April 16, 2021 3:00:39 am
The Central Board of School Education (CBSE) has cancelled the Class X board examinations for this year, and postponed the Class XII board exams. Given the grave challenge from the swift surge in coronavirus infections, this was inevitable. To herd lakhs of students to examination centres across the country over several days in the midst of the second wave would have risked a serious public health challenge. The decision — that has set off similar moves by state boards — brings relief to parents and students but leaves lakhs of Class XII students in uncertainty about what next. It also raises a formidable challenge for schools and teachers to redefine their assessment for a gateway exam that leads to higher education. In a system so deeply stratified and where the digital divide has deepened inequalities and vulnerabilities during a pandemic year — with many parents bearing its economic brunt as well — the task is more fraught. As they work on this, schools also need to reach out and hand-hold students through this period of anxiety. What will surely help is if vaccines are promptly made available to school teachers and school staff regardless of their age. Given that the Covid curve is unpredictable, a safe classroom is a vital step forward in protecting and empowering children both in pedagogy and well-being.
That said, this is also the kind of crisis that the education establishment must not waste. For a long while now, it has been amply clear: The system of board exams is broken and in need of urgent reform. To subject lakhs of students to the immense pressure of a “make-or-break” test — the only metric that will matter in 15 years of schooling — is an outdated choice with diminishing returns. This form of standardised assessment measures a questionable idea of ability, has normalised a regime of unreasonably inflated marks, and pushed thousands of students into anxiety and failure. The CBSE has done well to cancel the Class X test but the question remains: Can the Class XII boards, the results of which determine students’ future in higher education, be reimagined?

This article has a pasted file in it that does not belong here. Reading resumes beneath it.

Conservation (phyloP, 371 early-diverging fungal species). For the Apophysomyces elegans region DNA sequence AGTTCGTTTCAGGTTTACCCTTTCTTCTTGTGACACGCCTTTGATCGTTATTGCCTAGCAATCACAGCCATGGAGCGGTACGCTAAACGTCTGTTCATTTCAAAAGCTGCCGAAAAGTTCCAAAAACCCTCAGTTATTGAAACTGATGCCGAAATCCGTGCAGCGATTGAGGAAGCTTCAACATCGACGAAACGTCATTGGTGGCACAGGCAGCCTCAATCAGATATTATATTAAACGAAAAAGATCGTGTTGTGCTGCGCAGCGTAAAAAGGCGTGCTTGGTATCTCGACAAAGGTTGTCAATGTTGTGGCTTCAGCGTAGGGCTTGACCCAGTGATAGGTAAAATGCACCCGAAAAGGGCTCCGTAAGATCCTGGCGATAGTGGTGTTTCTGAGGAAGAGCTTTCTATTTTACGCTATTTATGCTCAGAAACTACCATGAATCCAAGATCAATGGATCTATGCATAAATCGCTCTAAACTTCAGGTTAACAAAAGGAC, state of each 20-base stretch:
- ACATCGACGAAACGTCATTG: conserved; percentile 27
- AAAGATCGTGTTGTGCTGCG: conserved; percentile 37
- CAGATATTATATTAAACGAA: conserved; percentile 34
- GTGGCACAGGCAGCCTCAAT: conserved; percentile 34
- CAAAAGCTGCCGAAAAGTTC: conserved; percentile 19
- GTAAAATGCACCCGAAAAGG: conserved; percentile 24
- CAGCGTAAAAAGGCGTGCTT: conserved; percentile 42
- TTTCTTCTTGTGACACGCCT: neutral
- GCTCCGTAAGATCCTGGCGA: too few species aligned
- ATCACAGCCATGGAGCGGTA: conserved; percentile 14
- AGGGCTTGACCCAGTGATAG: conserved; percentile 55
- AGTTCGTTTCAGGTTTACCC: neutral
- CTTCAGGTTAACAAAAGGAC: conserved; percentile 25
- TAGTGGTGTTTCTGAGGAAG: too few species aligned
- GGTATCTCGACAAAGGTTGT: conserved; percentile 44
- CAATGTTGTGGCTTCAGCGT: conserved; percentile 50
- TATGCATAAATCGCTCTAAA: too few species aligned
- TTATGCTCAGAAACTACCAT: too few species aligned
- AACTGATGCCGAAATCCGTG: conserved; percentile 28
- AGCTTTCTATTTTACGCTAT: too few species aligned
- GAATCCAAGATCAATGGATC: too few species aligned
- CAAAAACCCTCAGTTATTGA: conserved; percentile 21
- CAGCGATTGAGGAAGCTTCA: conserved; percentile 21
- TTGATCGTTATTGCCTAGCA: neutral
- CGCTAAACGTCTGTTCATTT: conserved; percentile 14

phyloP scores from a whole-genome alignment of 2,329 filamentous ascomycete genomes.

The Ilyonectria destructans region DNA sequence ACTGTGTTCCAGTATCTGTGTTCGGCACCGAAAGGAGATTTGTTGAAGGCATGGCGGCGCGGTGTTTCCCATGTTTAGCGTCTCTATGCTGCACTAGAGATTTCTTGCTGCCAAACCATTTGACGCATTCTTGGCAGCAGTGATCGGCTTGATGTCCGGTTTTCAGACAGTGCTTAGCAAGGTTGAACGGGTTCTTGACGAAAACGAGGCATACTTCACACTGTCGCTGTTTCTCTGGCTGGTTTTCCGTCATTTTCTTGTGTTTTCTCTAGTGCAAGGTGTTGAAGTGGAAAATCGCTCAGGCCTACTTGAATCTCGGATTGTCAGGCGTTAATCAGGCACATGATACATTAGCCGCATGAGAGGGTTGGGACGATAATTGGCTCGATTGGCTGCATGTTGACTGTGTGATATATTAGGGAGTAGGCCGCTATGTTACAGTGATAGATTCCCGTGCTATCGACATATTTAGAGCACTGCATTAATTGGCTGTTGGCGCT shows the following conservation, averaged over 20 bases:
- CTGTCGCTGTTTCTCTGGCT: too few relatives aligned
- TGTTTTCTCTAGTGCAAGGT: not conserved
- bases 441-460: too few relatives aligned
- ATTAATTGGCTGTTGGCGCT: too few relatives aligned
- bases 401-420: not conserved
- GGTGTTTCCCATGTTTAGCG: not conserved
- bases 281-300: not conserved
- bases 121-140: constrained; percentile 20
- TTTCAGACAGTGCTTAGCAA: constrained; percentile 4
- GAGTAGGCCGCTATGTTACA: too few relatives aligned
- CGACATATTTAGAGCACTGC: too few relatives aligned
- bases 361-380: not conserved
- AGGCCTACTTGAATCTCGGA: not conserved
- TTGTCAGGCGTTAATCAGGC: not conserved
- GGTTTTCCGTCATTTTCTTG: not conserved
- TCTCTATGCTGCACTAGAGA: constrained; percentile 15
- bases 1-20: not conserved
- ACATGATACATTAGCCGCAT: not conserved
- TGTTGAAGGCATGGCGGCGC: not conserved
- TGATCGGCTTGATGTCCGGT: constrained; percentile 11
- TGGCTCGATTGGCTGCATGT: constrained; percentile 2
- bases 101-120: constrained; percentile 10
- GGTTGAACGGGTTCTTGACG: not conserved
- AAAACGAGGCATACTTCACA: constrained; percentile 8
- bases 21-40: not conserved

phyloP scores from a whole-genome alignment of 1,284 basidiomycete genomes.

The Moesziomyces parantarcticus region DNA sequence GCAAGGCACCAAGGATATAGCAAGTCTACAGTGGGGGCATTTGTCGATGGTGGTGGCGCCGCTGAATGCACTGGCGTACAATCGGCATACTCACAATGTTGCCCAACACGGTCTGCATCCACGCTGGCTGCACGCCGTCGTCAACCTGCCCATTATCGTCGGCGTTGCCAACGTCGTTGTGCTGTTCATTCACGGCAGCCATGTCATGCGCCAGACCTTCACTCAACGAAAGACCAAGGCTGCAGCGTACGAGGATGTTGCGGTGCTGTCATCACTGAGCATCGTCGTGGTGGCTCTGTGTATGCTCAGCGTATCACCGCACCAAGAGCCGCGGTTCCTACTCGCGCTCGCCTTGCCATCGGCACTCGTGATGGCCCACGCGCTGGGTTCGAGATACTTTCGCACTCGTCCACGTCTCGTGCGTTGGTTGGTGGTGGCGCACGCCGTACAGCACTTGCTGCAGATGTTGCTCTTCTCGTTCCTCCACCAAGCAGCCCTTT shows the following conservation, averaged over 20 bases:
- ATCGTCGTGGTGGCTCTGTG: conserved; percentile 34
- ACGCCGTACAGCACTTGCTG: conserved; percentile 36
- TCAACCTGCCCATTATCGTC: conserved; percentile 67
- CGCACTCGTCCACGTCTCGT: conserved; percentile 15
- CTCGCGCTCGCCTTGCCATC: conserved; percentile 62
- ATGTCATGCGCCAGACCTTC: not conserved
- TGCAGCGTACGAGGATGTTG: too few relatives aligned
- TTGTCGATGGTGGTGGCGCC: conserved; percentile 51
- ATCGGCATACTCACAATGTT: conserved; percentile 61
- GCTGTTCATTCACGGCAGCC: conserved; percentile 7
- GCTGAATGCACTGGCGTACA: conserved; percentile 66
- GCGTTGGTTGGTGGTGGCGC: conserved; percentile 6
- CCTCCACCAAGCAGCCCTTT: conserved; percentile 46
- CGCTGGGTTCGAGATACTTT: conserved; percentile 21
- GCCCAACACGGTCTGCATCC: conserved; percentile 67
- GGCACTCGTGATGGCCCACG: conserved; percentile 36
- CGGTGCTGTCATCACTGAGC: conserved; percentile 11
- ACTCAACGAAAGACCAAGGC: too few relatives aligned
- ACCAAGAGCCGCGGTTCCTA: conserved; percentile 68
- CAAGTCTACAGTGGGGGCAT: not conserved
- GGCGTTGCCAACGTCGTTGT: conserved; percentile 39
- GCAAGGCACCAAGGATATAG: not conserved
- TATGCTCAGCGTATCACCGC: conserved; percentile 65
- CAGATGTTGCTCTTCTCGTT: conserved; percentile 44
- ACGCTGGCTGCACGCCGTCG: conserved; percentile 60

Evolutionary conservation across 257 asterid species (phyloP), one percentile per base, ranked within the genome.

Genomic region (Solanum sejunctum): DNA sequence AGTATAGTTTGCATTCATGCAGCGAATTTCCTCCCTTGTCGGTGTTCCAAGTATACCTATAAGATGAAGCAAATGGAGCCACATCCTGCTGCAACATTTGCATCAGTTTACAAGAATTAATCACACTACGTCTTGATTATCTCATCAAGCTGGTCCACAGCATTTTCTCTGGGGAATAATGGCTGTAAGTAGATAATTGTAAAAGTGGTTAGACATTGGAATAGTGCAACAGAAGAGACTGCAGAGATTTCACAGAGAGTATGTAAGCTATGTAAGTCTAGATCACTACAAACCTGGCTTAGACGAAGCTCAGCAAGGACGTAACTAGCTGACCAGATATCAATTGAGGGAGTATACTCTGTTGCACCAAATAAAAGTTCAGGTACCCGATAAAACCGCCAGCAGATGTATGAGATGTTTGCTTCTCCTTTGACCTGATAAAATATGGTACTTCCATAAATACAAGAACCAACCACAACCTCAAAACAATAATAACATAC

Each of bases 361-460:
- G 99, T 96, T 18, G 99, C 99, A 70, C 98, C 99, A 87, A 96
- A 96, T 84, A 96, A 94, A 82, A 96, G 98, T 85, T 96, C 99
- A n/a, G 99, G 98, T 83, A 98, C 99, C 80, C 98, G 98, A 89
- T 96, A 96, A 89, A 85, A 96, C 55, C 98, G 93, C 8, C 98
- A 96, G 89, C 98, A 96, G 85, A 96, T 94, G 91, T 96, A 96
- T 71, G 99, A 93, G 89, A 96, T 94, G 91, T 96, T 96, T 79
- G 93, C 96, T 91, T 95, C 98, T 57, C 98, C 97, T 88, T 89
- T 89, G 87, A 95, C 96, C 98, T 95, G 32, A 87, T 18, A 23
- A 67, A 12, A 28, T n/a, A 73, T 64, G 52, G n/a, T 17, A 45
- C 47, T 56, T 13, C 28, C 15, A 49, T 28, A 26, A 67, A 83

The National Education Policy, 2020, which has a host of valuable suggestions on evaluation reforms, certainly thinks so. Instead of one test (to be taken by all board students at the same time), it proposes an array of round-the-year assessments and credits, from classwork and internal tests to a common entrance examination. Some of this, of course, implies trusting teachers and schools with greater autonomy to assess students — and attest that they have learnt enough to earn a basic school-leaving certificate. Higher educational institutions, instead of filtering applications mechanically, must also respond to this crisis by coming up with more imaginative ways of engaging with college applications, rather than reduce a student to her marksheet. The education system has responded to the pandemic’s challenge by adopting the disruption from classroom to screen. To further secure it, it must break the tyranny of the board examination.
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